Can A Reloadable Prepaid Card Impact My Credit?
How do they differ? A debit card is connected to your checking account. A gift card is for a particular amount and usually for a particular merchant; it is not reloadable. A credit card allows you to buy now and pay later for the purchase and it is included on your credit report. A reloadable card is money loaded on a card, it is considered cash, and can be used anywhere. The card does not have to be thrown away and can be reloaded again. Many reloadable prepaid cards are affiliated with MasterCard, Visa or American Express. They are meant for long term use and for those who don’t have bank accounts or credit cards, especially high school and college students.
To set up a prepaid card, you are required to provide name, address, phone, birth date, and Social Security number. If you are loading the card from a bank account, you have to provide bank account information. You are not required to have good credit or positive bank history to use a prepaid card, but your identity is verified. Since it isn’t a credit card, it is not reported on your credit report and doesn’t help you build credit. It can’t hurt your credit either.
You may be charged many different fees for using a reloadable prepaid card such as activation fee, monthly or annual fees, reloading fees, ATM fees, fees to make a purchase, over limit fees, balance inquiry fees, and fees for a statement or other account information. It is important to read the fine print before signing up for one.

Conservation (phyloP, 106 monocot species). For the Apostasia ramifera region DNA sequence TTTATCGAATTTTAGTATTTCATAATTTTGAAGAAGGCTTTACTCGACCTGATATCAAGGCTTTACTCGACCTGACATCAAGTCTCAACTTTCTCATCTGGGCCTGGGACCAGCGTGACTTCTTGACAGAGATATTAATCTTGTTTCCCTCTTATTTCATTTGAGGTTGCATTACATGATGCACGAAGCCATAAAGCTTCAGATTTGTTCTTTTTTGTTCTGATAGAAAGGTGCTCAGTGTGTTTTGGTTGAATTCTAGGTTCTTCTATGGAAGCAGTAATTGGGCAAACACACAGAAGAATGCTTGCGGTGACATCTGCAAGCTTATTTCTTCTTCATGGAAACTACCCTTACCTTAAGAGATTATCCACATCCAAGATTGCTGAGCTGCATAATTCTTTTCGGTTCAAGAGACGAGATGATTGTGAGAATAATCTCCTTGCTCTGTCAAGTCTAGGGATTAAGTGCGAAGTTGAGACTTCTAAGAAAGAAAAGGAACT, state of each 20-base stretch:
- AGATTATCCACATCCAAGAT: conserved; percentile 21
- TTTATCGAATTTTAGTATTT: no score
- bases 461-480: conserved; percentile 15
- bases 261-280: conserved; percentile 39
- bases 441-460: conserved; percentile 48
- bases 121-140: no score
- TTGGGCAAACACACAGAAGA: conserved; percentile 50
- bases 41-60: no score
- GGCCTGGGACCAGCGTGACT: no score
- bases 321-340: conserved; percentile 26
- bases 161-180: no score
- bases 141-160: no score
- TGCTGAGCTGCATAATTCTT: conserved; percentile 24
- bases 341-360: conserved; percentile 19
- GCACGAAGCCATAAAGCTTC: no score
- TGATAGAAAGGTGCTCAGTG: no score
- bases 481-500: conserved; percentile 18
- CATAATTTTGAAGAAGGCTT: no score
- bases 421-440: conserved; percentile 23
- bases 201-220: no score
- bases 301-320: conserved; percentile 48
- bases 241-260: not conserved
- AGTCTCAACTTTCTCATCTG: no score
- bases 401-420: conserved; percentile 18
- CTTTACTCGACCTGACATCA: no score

There is no consumer protection by law for lost or stolen cards, fee disclosure or the investigation process, compared to debit and credit cards. MasterCard, Visa and American Express offer some protection voluntarily. MasterCard products have $0 liability for loss due to theft or fraud. Green Dot prepaid cards through Visa or MasterCard offer $0 liability for unauthorized action and charge $4.95 for replacement cards. American Express replaces funds lost due to theft or fraud for free and doesn’t charge for the replacement card.
Reloadable prepaid cards are an option for those that don’t have a checking account or credit card. The key things to consider in using them are the fees and consumer protection. Read the fine print.
Credit Expert, John Ulzheimer, is the President of Consumer Education at SmartCredit.com, the credit blogger for Mint.com, and a Contributor for the National Foundation for Credit Counseling. He is an expert on credit reporting, credit scoring and identity theft. Formerly of FICO, Equifax and Credit.com, John is the only recognized credit expert who actually comes from the credit industry. Follow him on Twitter here.